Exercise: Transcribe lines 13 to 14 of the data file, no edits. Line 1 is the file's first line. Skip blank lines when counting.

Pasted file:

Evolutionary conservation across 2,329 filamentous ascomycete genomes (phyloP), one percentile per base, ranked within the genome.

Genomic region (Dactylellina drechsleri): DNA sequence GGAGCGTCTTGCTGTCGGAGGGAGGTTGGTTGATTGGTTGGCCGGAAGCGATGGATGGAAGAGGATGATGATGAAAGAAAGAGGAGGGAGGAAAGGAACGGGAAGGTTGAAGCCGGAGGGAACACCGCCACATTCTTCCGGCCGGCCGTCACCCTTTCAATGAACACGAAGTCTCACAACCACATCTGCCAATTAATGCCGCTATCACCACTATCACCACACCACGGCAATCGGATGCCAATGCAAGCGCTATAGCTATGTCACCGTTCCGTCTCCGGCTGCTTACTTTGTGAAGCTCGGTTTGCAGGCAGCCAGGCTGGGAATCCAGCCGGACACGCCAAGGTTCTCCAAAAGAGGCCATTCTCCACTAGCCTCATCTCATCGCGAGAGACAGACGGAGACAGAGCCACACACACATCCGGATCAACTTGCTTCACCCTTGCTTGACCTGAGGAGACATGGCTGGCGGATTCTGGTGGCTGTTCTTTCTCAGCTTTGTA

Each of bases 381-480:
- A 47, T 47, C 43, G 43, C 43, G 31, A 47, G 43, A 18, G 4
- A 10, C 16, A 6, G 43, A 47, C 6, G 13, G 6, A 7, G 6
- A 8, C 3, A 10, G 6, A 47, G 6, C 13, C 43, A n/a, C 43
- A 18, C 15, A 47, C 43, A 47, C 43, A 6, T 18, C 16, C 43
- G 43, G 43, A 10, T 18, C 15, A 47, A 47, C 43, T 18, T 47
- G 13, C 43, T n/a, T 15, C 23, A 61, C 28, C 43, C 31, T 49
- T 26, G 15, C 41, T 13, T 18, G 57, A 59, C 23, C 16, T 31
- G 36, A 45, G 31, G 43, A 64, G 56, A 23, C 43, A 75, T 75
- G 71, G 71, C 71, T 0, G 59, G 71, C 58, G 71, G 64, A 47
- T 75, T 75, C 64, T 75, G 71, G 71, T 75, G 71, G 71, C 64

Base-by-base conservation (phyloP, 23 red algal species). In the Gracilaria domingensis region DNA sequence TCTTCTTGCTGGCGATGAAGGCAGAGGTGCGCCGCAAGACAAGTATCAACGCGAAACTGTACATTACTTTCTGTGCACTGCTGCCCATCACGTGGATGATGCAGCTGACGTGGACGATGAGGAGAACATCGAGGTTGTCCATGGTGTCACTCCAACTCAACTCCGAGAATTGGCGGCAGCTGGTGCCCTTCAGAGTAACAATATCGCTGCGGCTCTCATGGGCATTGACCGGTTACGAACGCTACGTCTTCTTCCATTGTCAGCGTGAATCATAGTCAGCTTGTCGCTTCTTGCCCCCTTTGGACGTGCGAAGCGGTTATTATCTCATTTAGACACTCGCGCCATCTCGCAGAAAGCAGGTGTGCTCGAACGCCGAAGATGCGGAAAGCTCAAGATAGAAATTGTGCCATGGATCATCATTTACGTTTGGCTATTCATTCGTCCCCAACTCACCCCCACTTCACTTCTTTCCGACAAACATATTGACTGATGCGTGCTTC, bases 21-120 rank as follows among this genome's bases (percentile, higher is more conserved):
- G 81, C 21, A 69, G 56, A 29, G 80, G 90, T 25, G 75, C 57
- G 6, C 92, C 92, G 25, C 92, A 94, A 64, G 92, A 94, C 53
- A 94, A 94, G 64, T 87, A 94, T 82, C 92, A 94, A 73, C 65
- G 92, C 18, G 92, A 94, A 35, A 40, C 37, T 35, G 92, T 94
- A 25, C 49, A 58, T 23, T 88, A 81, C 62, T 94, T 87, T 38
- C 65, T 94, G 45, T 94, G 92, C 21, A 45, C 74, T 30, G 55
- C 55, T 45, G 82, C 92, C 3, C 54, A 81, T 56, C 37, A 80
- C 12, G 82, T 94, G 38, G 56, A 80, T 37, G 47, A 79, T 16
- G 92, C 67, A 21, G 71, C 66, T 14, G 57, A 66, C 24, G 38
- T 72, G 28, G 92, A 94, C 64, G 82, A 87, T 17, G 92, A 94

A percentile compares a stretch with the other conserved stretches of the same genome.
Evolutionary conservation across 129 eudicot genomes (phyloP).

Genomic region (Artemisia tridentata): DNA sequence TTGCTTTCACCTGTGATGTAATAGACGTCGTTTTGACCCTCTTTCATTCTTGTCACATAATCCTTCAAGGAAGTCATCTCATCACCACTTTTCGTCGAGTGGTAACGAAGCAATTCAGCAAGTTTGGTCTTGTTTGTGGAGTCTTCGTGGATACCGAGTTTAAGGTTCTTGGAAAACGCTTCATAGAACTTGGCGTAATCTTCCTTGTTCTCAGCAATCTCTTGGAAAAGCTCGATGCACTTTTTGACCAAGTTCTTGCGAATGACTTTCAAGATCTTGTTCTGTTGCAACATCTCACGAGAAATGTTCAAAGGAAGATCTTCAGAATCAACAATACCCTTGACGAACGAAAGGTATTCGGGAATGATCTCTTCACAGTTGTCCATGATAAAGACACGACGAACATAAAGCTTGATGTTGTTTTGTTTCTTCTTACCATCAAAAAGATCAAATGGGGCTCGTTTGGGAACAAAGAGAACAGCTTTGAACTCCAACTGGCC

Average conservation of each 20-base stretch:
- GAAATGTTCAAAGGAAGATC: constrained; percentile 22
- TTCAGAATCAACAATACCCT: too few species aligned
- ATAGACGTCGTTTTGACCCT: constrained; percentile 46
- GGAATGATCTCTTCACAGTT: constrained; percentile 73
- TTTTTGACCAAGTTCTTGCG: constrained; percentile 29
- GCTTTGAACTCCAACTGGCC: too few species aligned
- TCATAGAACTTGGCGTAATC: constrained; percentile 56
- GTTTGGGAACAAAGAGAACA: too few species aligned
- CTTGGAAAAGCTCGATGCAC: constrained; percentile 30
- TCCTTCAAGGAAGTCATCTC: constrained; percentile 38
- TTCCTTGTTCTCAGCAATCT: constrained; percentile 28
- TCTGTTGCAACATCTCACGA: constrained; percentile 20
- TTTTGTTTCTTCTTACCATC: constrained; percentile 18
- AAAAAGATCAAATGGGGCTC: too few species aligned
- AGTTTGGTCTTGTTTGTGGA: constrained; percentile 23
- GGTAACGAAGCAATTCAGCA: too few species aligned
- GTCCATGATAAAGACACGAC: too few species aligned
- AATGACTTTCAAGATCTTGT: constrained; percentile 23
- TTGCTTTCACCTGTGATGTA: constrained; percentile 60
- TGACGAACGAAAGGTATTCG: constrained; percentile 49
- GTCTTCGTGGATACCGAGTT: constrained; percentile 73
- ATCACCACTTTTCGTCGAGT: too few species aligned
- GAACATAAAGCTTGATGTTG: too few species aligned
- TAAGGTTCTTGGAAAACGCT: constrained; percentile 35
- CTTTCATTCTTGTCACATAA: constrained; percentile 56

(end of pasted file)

- T 75, T 75, C 64, T 75, G 71, G 71, T 75, G 71, G 71, C 64

Base-by-base conservation (phyloP, 23 red algal species). In the Gracilaria domingensis region DNA sequence TCTTCTTGCTGGCGATGAAGGCAGAGGTGCGCCGCAAGACAAGTATCAACGCGAAACTGTACATTACTTTCTGTGCACTGCTGCCCATCACGTGGATGATGCAGCTGACGTGGACGATGAGGAGAACATCGAGGTTGTCCATGGTGTCACTCCAACTCAACTCCGAGAATTGGCGGCAGCTGGTGCCCTTCAGAGTAACAATATCGCTGCGGCTCTCATGGGCATTGACCGGTTACGAACGCTACGTCTTCTTCCATTGTCAGCGTGAATCATAGTCAGCTTGTCGCTTCTTGCCCCCTTTGGACGTGCGAAGCGGTTATTATCTCATTTAGACACTCGCGCCATCTCGCAGAAAGCAGGTGTGCTCGAACGCCGAAGATGCGGAAAGCTCAAGATAGAAATTGTGCCATGGATCATCATTTACGTTTGGCTATTCATTCGTCCCCAACTCACCCCCACTTCACTTCTTTCCGACAAACATATTGACTGATGCGTGCTTC, bases 21-120 rank as follows among this genome's bases (percentile, higher is more conserved):